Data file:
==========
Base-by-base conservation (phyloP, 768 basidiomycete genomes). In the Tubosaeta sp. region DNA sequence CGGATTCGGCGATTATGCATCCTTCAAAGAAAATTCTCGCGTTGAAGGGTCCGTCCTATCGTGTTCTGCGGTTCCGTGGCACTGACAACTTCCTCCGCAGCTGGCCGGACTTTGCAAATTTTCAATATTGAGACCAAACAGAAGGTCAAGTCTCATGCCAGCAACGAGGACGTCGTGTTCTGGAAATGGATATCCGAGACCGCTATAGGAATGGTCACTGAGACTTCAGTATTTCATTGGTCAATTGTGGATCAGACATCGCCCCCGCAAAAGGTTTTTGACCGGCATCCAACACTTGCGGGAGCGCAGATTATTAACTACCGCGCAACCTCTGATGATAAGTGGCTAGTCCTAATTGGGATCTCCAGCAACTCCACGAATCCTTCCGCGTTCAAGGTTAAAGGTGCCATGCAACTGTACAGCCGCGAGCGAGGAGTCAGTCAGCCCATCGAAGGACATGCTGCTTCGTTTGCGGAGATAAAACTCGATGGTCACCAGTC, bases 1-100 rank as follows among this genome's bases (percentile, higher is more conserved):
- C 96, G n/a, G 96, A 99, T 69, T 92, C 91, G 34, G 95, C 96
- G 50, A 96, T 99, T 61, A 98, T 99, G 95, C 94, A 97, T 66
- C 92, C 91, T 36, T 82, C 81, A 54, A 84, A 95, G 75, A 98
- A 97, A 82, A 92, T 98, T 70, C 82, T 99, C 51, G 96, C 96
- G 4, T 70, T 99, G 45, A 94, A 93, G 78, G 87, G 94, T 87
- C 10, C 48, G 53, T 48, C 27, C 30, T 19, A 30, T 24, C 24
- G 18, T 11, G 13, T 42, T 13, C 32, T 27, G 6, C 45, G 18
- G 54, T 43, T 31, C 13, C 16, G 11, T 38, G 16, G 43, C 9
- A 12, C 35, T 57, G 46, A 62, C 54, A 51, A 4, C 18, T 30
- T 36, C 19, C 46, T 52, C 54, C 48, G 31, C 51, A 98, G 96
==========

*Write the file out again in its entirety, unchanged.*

Base-by-base conservation (phyloP, 768 basidiomycete genomes). In the Tubosaeta sp. region DNA sequence CGGATTCGGCGATTATGCATCCTTCAAAGAAAATTCTCGCGTTGAAGGGTCCGTCCTATCGTGTTCTGCGGTTCCGTGGCACTGACAACTTCCTCCGCAGCTGGCCGGACTTTGCAAATTTTCAATATTGAGACCAAACAGAAGGTCAAGTCTCATGCCAGCAACGAGGACGTCGTGTTCTGGAAATGGATATCCGAGACCGCTATAGGAATGGTCACTGAGACTTCAGTATTTCATTGGTCAATTGTGGATCAGACATCGCCCCCGCAAAAGGTTTTTGACCGGCATCCAACACTTGCGGGAGCGCAGATTATTAACTACCGCGCAACCTCTGATGATAAGTGGCTAGTCCTAATTGGGATCTCCAGCAACTCCACGAATCCTTCCGCGTTCAAGGTTAAAGGTGCCATGCAACTGTACAGCCGCGAGCGAGGAGTCAGTCAGCCCATCGAAGGACATGCTGCTTCGTTTGCGGAGATAAAACTCGATGGTCACCAGTC, bases 1-100 rank as follows among this genome's bases (percentile, higher is more conserved):
- C 96, G n/a, G 96, A 99, T 69, T 92, C 91, G 34, G 95, C 96
- G 50, A 96, T 99, T 61, A 98, T 99, G 95, C 94, A 97, T 66
- C 92, C 91, T 36, T 82, C 81, A 54, A 84, A 95, G 75, A 98
- A 97, A 82, A 92, T 98, T 70, C 82, T 99, C 51, G 96, C 96
- G 4, T 70, T 99, G 45, A 94, A 93, G 78, G 87, G 94, T 87
- C 10, C 48, G 53, T 48, C 27, C 30, T 19, A 30, T 24, C 24
- G 18, T 11, G 13, T 42, T 13, C 32, T 27, G 6, C 45, G 18
- G 54, T 43, T 31, C 13, C 16, G 11, T 38, G 16, G 43, C 9
- A 12, C 35, T 57, G 46, A 62, C 54, A 51, A 4, C 18, T 30
- T 36, C 19, C 46, T 52, C 54, C 48, G 31, C 51, A 98, G 96